By Donna Hardy and Henry Kessler
It is always sad to lose a friend, yet early this summer, we all lost one of the good guys. Paul Borel passed away on May 24. He would have become 62 in July. Having literally grown up in the watch industry, Paul served American watchmakers most of his life.
There are many Borel family members involved in Jules Borel, the business where Paul worked most of his life. Paul’s grandfather, Jules Borel, founded Jules Borel & Company in 1920. Several of Jules Borel’s children joined him in his business. One of his sons was Pete; Paul, Roger, and Becky are Pete’s children. Another of Jules’s sons was John; Gary and Bob Borel are John’s children. Mark was yet another son of Jules, and Kay is Mark’s daughter-in-law. Other family members were involved in the past, and younger generations are getting involved today. Paul was fortunate to be surrounded by so much family. Jules would have been proud of the work of his children, grandchildren, and other family members.
Over Paul’s 40 years at Jules Borel, he served as IT manager, and he was also a watch-parts expert. He served as a director of the Jewelry Industry Distributors Association (JIDA) and the Kansas City Swiss Society. He was also a member of the Oklahoma State University Watchmaking Advisory Committee and the AWCI Industry Advisory Board (IAB).
Bob Frei, Paul’s cousin, referred to Paul as a classic—yet fun and very athletic—computer geek. Paul was so athletic that one day he and Roger began racing as the two were descending the stairs of their multi-story offices in Kansas City. Unfortunately, Paul tripped on the way down, fell, and broke his leg! Paul’s love for computers served him well when managing the company’s computer operations, maintaining the watch-parts database, and watch materials department. While in his 20s and on a trip to Switzerland in 1973, Paul decided that he’d stay in Switzerland and work at Albert Froidevaux & Fils, where Bob Frei’s sister also worked. A*F is recognized as a worldwide distributor of watch parts. Paul studied the French language and took courses at the Bulova Watch Company. Upon his return to the United States in 1975, he joined Jules Borel & Co. full-time.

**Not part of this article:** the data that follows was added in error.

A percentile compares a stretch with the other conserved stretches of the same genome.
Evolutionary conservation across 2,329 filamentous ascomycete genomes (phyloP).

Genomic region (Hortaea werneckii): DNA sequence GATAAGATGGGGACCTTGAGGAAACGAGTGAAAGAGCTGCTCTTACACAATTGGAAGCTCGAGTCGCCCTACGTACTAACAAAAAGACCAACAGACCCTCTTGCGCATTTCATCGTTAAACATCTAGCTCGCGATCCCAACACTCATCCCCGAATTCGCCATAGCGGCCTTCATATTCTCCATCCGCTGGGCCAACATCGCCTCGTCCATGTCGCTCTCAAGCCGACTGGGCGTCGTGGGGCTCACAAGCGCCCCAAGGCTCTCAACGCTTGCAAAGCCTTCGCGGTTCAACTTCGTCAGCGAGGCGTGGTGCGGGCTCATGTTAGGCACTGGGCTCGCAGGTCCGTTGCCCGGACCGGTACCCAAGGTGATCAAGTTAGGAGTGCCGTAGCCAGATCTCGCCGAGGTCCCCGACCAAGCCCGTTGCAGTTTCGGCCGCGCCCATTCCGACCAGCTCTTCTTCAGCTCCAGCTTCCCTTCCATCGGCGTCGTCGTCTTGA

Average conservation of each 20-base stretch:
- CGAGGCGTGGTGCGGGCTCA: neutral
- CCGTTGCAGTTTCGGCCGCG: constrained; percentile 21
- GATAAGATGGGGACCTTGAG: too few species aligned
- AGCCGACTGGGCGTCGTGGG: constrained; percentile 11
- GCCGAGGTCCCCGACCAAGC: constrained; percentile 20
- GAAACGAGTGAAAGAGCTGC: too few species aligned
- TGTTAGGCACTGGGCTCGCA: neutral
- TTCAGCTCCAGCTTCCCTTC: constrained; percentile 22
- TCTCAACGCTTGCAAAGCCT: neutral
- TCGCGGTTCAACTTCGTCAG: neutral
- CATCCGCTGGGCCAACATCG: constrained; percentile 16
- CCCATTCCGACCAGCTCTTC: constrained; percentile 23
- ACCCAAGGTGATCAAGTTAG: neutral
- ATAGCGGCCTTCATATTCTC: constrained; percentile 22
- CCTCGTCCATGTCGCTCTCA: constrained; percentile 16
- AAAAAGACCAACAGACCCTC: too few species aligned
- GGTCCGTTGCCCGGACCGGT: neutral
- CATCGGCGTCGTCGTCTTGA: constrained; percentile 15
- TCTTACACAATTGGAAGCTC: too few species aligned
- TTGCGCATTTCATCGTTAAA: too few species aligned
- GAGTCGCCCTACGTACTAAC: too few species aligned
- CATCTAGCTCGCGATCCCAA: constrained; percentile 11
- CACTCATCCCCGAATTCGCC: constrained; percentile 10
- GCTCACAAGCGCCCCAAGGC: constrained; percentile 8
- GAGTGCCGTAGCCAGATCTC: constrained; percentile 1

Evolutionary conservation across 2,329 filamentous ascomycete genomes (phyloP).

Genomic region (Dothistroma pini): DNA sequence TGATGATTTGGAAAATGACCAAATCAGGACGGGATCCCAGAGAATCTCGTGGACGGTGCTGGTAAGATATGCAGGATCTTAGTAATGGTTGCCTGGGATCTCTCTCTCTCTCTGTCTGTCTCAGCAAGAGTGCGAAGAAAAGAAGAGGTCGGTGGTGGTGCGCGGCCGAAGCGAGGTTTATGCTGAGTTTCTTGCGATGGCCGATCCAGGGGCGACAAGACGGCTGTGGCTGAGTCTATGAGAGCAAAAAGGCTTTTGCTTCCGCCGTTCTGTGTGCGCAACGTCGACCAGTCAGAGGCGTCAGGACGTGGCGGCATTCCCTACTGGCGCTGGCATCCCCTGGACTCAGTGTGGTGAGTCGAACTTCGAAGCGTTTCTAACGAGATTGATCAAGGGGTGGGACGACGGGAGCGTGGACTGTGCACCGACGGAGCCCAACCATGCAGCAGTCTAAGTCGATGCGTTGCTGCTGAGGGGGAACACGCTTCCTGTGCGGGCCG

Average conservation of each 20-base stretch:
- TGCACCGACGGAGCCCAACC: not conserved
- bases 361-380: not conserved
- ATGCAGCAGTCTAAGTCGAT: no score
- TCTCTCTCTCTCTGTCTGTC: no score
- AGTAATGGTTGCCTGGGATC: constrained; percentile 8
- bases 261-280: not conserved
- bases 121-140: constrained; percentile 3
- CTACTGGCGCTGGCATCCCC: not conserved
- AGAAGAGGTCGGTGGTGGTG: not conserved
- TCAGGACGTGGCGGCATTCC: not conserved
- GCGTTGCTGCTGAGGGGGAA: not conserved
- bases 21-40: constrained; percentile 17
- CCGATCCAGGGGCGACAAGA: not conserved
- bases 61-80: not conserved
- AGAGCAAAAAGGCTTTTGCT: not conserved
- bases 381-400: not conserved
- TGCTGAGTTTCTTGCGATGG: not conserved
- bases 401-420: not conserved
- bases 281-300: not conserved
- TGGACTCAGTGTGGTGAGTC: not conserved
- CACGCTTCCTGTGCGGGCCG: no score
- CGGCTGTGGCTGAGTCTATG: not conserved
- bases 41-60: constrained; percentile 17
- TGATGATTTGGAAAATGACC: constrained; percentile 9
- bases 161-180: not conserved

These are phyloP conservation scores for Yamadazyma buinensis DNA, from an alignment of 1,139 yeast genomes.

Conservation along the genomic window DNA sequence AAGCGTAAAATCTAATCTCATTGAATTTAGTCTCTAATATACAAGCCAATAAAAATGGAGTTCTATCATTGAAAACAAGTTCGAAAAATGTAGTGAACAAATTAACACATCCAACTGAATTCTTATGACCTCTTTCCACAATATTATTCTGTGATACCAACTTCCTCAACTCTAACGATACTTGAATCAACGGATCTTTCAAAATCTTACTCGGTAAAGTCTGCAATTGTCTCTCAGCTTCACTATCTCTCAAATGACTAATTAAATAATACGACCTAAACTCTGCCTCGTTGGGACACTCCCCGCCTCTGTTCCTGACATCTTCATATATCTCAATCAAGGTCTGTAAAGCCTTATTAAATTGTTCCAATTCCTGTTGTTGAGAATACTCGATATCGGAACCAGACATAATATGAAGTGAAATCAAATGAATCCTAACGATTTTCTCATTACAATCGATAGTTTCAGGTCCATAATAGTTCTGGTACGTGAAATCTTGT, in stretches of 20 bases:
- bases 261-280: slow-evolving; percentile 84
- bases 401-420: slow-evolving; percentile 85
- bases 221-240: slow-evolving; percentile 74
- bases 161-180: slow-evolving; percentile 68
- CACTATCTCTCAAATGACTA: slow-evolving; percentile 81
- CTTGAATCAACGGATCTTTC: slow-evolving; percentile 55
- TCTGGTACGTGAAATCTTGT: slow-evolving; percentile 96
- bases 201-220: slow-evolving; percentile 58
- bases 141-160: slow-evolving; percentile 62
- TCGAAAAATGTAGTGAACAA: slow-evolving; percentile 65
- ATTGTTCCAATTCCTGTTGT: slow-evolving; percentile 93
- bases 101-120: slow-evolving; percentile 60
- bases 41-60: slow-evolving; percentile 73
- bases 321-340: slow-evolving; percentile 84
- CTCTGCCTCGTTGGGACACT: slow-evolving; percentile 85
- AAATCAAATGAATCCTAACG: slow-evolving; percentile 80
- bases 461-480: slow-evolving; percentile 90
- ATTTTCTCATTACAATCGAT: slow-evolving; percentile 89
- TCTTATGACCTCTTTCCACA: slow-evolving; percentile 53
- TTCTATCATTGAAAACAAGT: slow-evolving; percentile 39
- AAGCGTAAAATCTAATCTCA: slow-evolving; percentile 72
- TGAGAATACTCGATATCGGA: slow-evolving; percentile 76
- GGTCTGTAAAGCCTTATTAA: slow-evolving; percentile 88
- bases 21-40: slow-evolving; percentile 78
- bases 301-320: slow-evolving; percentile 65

In the 1980s Paul worked with his brother Roger to capture watch case numbers and their corresponding case part number information. Initially, this was for internal purposes to assist in accurately filling orders from Borel’s inventory of over 100,000 items. Today this watch-parts database is available on the company’s website and is used daily by thousands of watchmakers around the country. This was Paul’s pride and joy.
Furthering his interest in computers, Paul took many courses in various program languages and operating systems. In the late 1970s, he moved to Miami, Florida, where he took courses in jewelry repair at the Stewart School, worked at the Borel Miami office, got married, and became manager of the Miami office upon the retirement of Frank Murray.
His interest in personal computers grew, and while in Miami he developed an order entry/invoice printing set of programs. His pride and enthusiasm was overwhelming when he got one of the early hard drives for a PC—a 20-megabyte Rodyne for $600.
In the late 1980s, Paul and Roger worked together to compile several widely used books of case-part number to case-part references, supplying these to BB/American Perfit Crystal Company and Froidevaux in Switzerland. These were the beginnings of the Borel parts database used today.
A unique aspect of this project was the use of a desktop publishing program Paul wrote that controlled the special escape codes for the early Hewlett-Packard laser printers. This was used for many years to create laser-quality hard copy for the Tick-Tock-Talks, ads, flyers, and drawer-front labels before the availability of PC publishing programs.
As a hobby, Paul loved to make large wall clocks and other items out of multicolored woods. These projects required precise cutting using his laser. He loved cooking, exercising, and conversation. He was friendly and had a positive outlook on life.
The family suggests donations be made to the Salvation Army or Old Mission United Methodist Church, Fairway, Kansas, where Paul was a lifelong member.